You could forgive a guy for being a little detached from reality after fighting Anderson Silva. If you're someone who beats up other dudes for a living and suddenly you come face to face with the distinct possibility that another person is much, much better at this than you, your mind probably has a little bit of a meltdown. That phenomenon, plus maybe some mind-altering substances, seemed like enough to explain this video.
But lo these many months later, as Patrick Cote prepares for a return to the Octagon at UFC 113 on May 1 May 8, he still subscribes to an alternate version of what was going on at UFC 90. Not only does he think he was doing really well against the middleweight champ, he wouldn't change a thing if they met for a rematch:
"If I fight him again I think I am going to do the same thing, I think I learned that if you’re not scarred of him right away you have a good chance to win and that’s what I did. I was there in the first second of the fight, I took the centre of the octagon and I showed him I wasn’t scarred of him."
For the last time, you were not winning that fight. You were merely still in the fight when you got hurt. And as for being unafraid of Silva, I think we can add that to the long list of other failed strategies for toppling the champ. It's right there with rough-necking him, refusing to go on the defensive, and not getting frustrated when you miss as sure-fire game plans that yielded painful results.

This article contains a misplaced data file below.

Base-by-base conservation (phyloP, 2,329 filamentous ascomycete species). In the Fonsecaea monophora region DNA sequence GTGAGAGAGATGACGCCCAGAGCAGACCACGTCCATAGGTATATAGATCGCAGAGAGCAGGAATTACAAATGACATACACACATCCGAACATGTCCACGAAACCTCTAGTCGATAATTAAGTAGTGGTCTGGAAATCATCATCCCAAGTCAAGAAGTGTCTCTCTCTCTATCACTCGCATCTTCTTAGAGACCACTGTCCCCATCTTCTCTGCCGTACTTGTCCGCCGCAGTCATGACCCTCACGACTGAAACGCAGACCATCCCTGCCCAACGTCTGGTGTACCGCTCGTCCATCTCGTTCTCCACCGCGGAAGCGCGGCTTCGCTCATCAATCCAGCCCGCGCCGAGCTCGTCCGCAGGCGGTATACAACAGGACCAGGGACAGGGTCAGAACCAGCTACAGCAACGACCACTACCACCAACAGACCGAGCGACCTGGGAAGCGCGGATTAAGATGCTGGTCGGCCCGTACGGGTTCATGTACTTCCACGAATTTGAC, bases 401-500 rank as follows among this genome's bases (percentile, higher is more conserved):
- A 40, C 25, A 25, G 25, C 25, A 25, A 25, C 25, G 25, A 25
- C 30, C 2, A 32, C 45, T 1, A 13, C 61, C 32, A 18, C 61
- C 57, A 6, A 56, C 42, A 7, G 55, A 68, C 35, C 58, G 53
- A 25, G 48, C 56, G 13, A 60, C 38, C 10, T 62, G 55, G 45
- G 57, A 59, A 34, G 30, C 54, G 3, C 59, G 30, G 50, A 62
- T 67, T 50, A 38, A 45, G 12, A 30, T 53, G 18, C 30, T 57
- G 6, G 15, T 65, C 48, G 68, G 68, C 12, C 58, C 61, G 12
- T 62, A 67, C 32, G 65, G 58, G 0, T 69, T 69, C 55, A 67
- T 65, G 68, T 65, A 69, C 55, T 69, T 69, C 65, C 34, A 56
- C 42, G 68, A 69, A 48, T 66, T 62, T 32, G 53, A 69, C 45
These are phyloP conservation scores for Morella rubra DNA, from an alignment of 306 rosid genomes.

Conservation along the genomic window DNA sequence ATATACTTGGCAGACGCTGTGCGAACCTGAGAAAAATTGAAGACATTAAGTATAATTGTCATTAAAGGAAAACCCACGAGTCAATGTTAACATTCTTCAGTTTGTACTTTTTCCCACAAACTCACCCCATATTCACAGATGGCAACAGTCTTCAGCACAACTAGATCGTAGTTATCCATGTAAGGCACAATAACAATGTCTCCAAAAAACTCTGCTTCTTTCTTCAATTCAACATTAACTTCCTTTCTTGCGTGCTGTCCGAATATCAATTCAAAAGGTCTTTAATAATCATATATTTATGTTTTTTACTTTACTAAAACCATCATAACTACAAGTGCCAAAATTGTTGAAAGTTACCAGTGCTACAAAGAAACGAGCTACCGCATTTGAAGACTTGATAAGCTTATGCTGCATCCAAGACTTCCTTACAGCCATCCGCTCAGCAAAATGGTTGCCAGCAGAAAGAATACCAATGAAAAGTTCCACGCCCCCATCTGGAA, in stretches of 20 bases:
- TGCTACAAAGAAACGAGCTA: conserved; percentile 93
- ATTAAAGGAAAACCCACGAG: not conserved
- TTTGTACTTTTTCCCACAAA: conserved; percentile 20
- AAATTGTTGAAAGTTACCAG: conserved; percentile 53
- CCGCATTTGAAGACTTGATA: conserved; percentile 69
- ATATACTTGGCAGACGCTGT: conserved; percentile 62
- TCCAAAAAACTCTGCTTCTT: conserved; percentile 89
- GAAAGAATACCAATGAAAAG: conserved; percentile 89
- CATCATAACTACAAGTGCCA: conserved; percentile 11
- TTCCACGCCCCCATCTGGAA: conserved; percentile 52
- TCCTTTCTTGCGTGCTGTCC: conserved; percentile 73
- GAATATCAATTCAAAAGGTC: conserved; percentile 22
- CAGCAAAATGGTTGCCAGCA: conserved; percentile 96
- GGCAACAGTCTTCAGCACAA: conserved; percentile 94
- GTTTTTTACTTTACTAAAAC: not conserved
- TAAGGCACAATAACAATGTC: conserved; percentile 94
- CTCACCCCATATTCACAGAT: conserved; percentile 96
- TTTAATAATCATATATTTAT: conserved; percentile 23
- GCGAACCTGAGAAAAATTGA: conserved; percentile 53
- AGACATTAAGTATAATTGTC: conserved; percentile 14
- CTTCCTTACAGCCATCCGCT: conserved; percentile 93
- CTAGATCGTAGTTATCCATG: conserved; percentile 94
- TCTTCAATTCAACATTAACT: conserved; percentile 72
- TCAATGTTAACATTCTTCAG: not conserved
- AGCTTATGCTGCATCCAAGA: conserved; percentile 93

Silva is not a schoolyard bully. He's not winning all these fights because people are too afraid to stand up to him. He's winning because he's on some next-level Jedi ****. A lot of guys have gone in there against him telling themselves that they won't get scared or discouraged or frustrated. Not a lot of guys have been successful with that approach. Shouldn't that tell us something?
This week on “Inside MMA” on HDNet Ed Soares, manager to many of the top Brazilian fighters, told hosts Kenny Rice and “El Guapo” Bas Rutten (28-4-1) that Fighters.com and UFC middleweight champion “The Spider” Anderson Silva (25-4) would be willing to fight Fighters.com and UFC welterweight champion “Rush” Georges St. Pierre (19-2) at any weight if that is want the fans want. I believe GSP would be beat Silva at any weight class and if you follow along you just might agree with me.
Anderson Silva has been virtually untouchable since his arrival in the UFC stringing together ten straight wins and capturing the UFC middleweight title. There are those that believe he is unbeatable but as we all know he has 4 losses on his record and this is mixed martial arts (MMA). MMA is a sport where fighter A can be dominating fighter B but fighter B lands just one clean shot or locks on to a limb for a win no one saw coming. This is the reason you have to fight to the very end and never let up. One slip is all it takes to end your night.